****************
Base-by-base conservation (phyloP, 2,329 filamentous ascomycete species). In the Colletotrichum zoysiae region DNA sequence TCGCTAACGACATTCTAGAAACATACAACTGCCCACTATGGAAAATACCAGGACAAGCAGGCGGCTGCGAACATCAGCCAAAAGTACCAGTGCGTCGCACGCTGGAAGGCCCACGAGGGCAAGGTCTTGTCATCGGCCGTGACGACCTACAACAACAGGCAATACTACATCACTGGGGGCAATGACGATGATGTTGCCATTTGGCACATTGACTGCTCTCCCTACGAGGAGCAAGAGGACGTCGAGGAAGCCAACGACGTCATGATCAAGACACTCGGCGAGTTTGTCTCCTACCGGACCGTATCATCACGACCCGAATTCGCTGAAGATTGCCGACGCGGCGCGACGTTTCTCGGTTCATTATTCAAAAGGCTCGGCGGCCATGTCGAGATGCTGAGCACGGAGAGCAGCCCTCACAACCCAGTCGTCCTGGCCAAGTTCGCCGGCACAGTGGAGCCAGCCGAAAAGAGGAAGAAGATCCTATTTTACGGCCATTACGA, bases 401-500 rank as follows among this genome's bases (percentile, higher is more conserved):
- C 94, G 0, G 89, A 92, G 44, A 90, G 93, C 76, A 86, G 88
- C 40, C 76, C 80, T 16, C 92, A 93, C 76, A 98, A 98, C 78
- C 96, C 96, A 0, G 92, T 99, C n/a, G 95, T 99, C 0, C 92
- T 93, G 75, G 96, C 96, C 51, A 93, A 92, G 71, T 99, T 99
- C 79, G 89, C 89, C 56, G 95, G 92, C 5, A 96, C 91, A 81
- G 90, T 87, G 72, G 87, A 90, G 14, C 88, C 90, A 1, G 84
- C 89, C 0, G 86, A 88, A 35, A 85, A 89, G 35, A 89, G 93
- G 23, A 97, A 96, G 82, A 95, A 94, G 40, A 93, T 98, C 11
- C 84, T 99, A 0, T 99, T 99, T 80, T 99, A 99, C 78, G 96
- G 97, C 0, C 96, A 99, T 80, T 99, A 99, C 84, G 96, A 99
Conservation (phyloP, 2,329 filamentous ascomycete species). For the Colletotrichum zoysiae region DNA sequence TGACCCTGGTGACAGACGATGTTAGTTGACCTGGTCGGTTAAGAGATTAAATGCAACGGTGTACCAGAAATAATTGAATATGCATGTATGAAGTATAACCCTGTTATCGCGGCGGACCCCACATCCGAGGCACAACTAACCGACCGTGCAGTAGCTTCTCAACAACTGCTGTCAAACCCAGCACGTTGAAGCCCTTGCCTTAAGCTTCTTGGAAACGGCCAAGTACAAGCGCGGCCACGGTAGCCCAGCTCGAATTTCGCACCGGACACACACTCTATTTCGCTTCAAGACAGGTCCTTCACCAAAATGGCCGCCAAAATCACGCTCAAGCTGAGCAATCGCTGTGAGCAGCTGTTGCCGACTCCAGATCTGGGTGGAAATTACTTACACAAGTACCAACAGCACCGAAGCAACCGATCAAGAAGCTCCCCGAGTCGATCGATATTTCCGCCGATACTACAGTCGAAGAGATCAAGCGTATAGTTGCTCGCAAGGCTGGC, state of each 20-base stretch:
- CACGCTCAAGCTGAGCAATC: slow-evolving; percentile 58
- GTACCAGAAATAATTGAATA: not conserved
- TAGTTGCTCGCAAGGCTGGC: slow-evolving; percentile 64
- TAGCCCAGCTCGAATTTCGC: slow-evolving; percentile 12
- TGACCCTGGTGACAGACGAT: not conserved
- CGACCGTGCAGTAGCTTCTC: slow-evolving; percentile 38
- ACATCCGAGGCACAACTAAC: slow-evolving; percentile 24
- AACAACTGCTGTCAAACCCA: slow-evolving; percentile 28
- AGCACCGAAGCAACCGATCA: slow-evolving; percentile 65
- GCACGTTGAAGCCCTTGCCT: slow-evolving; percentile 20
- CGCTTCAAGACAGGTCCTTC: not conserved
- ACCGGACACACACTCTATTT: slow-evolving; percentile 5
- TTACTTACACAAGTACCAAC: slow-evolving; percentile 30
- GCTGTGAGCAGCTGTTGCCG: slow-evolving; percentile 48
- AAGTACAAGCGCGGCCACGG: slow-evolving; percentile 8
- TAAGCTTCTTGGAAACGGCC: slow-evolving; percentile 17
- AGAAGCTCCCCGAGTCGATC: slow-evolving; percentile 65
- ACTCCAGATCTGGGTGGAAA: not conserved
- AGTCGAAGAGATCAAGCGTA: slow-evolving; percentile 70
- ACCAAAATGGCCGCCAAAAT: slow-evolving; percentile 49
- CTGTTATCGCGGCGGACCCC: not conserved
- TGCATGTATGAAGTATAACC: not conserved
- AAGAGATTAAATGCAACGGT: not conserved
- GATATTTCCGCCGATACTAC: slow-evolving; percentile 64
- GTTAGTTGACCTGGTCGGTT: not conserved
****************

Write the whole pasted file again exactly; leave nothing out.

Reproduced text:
Base-by-base conservation (phyloP, 2,329 filamentous ascomycete species). In the Colletotrichum zoysiae region DNA sequence TCGCTAACGACATTCTAGAAACATACAACTGCCCACTATGGAAAATACCAGGACAAGCAGGCGGCTGCGAACATCAGCCAAAAGTACCAGTGCGTCGCACGCTGGAAGGCCCACGAGGGCAAGGTCTTGTCATCGGCCGTGACGACCTACAACAACAGGCAATACTACATCACTGGGGGCAATGACGATGATGTTGCCATTTGGCACATTGACTGCTCTCCCTACGAGGAGCAAGAGGACGTCGAGGAAGCCAACGACGTCATGATCAAGACACTCGGCGAGTTTGTCTCCTACCGGACCGTATCATCACGACCCGAATTCGCTGAAGATTGCCGACGCGGCGCGACGTTTCTCGGTTCATTATTCAAAAGGCTCGGCGGCCATGTCGAGATGCTGAGCACGGAGAGCAGCCCTCACAACCCAGTCGTCCTGGCCAAGTTCGCCGGCACAGTGGAGCCAGCCGAAAAGAGGAAGAAGATCCTATTTTACGGCCATTACGA, bases 401-500 rank as follows among this genome's bases (percentile, higher is more conserved):
- C 94, G 0, G 89, A 92, G 44, A 90, G 93, C 76, A 86, G 88
- C 40, C 76, C 80, T 16, C 92, A 93, C 76, A 98, A 98, C 78
- C 96, C 96, A 0, G 92, T 99, C n/a, G 95, T 99, C 0, C 92
- T 93, G 75, G 96, C 96, C 51, A 93, A 92, G 71, T 99, T 99
- C 79, G 89, C 89, C 56, G 95, G 92, C 5, A 96, C 91, A 81
- G 90, T 87, G 72, G 87, A 90, G 14, C 88, C 90, A 1, G 84
- C 89, C 0, G 86, A 88, A 35, A 85, A 89, G 35, A 89, G 93
- G 23, A 97, A 96, G 82, A 95, A 94, G 40, A 93, T 98, C 11
- C 84, T 99, A 0, T 99, T 99, T 80, T 99, A 99, C 78, G 96
- G 97, C 0, C 96, A 99, T 80, T 99, A 99, C 84, G 96, A 99
Conservation (phyloP, 2,329 filamentous ascomycete species). For the Colletotrichum zoysiae region DNA sequence TGACCCTGGTGACAGACGATGTTAGTTGACCTGGTCGGTTAAGAGATTAAATGCAACGGTGTACCAGAAATAATTGAATATGCATGTATGAAGTATAACCCTGTTATCGCGGCGGACCCCACATCCGAGGCACAACTAACCGACCGTGCAGTAGCTTCTCAACAACTGCTGTCAAACCCAGCACGTTGAAGCCCTTGCCTTAAGCTTCTTGGAAACGGCCAAGTACAAGCGCGGCCACGGTAGCCCAGCTCGAATTTCGCACCGGACACACACTCTATTTCGCTTCAAGACAGGTCCTTCACCAAAATGGCCGCCAAAATCACGCTCAAGCTGAGCAATCGCTGTGAGCAGCTGTTGCCGACTCCAGATCTGGGTGGAAATTACTTACACAAGTACCAACAGCACCGAAGCAACCGATCAAGAAGCTCCCCGAGTCGATCGATATTTCCGCCGATACTACAGTCGAAGAGATCAAGCGTATAGTTGCTCGCAAGGCTGGC, state of each 20-base stretch:
- CACGCTCAAGCTGAGCAATC: slow-evolving; percentile 58
- GTACCAGAAATAATTGAATA: not conserved
- TAGTTGCTCGCAAGGCTGGC: slow-evolving; percentile 64
- TAGCCCAGCTCGAATTTCGC: slow-evolving; percentile 12
- TGACCCTGGTGACAGACGAT: not conserved
- CGACCGTGCAGTAGCTTCTC: slow-evolving; percentile 38
- ACATCCGAGGCACAACTAAC: slow-evolving; percentile 24
- AACAACTGCTGTCAAACCCA: slow-evolving; percentile 28
- AGCACCGAAGCAACCGATCA: slow-evolving; percentile 65
- GCACGTTGAAGCCCTTGCCT: slow-evolving; percentile 20
- CGCTTCAAGACAGGTCCTTC: not conserved
- ACCGGACACACACTCTATTT: slow-evolving; percentile 5
- TTACTTACACAAGTACCAAC: slow-evolving; percentile 30
- GCTGTGAGCAGCTGTTGCCG: slow-evolving; percentile 48
- AAGTACAAGCGCGGCCACGG: slow-evolving; percentile 8
- TAAGCTTCTTGGAAACGGCC: slow-evolving; percentile 17
- AGAAGCTCCCCGAGTCGATC: slow-evolving; percentile 65
- ACTCCAGATCTGGGTGGAAA: not conserved
- AGTCGAAGAGATCAAGCGTA: slow-evolving; percentile 70
- ACCAAAATGGCCGCCAAAAT: slow-evolving; percentile 49
- CTGTTATCGCGGCGGACCCC: not conserved
- TGCATGTATGAAGTATAACC: not conserved
- AAGAGATTAAATGCAACGGT: not conserved
- GATATTTCCGCCGATACTAC: slow-evolving; percentile 64
- GTTAGTTGACCTGGTCGGTT: not conserved